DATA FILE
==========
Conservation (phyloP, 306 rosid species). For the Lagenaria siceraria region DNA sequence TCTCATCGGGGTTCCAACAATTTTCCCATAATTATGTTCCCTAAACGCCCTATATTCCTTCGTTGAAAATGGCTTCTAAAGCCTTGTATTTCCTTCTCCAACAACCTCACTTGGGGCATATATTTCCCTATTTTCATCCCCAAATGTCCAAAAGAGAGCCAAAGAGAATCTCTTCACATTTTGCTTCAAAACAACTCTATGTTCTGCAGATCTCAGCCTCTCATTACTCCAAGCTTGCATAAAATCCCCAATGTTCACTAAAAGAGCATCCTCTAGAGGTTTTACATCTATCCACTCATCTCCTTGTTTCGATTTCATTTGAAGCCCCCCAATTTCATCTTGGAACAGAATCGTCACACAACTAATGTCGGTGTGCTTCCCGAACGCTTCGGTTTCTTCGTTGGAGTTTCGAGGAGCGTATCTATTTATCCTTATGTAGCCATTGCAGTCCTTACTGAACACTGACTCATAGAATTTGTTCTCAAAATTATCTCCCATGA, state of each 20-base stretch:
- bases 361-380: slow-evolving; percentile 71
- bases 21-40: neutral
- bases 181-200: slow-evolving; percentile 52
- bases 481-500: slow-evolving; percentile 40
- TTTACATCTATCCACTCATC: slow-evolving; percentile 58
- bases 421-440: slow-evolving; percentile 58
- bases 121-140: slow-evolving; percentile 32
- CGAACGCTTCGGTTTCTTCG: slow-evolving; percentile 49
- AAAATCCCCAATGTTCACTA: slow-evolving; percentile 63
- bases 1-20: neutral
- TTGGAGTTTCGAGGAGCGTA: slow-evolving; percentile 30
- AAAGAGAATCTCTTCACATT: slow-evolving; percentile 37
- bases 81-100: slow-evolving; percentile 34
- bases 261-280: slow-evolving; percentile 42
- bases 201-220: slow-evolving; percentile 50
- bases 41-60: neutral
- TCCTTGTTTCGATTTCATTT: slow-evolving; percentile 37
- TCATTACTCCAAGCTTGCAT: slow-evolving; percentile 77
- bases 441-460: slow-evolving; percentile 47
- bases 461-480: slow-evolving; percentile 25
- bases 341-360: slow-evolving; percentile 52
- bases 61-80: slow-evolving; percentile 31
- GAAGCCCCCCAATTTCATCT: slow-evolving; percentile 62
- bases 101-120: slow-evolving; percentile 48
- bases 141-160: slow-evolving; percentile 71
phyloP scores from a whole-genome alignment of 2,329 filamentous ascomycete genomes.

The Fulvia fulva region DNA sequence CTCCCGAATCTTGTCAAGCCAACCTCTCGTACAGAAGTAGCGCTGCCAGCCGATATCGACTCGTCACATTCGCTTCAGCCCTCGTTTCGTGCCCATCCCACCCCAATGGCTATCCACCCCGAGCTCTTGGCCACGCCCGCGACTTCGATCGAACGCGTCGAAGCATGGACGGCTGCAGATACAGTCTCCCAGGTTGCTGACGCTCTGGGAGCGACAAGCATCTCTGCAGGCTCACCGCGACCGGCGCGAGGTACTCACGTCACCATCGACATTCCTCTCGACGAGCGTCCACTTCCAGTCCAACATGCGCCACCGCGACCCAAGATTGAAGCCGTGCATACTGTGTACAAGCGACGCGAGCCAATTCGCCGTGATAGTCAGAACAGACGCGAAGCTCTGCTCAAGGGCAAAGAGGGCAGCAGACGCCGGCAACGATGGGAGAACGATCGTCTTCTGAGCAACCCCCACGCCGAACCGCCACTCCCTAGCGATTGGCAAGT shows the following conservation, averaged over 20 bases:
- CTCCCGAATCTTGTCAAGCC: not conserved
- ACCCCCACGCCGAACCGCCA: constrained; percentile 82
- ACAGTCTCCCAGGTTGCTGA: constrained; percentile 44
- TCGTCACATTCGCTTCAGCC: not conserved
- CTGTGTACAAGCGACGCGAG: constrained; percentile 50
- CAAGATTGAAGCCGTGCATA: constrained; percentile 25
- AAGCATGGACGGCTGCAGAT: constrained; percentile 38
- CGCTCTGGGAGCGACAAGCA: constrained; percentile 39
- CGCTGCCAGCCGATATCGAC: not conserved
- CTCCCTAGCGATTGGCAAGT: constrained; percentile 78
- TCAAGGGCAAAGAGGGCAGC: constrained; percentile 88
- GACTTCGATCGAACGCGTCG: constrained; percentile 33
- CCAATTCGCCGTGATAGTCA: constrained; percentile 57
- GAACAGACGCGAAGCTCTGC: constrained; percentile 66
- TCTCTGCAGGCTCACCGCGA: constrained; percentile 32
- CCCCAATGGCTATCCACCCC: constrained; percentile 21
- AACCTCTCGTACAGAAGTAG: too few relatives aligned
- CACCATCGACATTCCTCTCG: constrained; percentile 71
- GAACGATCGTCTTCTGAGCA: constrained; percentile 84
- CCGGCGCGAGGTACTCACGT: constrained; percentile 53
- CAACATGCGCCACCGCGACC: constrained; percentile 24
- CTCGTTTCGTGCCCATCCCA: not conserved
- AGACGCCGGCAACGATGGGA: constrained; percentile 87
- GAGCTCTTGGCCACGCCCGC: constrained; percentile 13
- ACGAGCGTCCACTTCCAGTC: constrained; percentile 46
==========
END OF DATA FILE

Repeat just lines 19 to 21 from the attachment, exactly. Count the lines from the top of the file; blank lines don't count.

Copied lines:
- TCATTACTCCAAGCTTGCAT: slow-evolving; percentile 77
- bases 441-460: slow-evolving; percentile 47
- bases 461-480: slow-evolving; percentile 25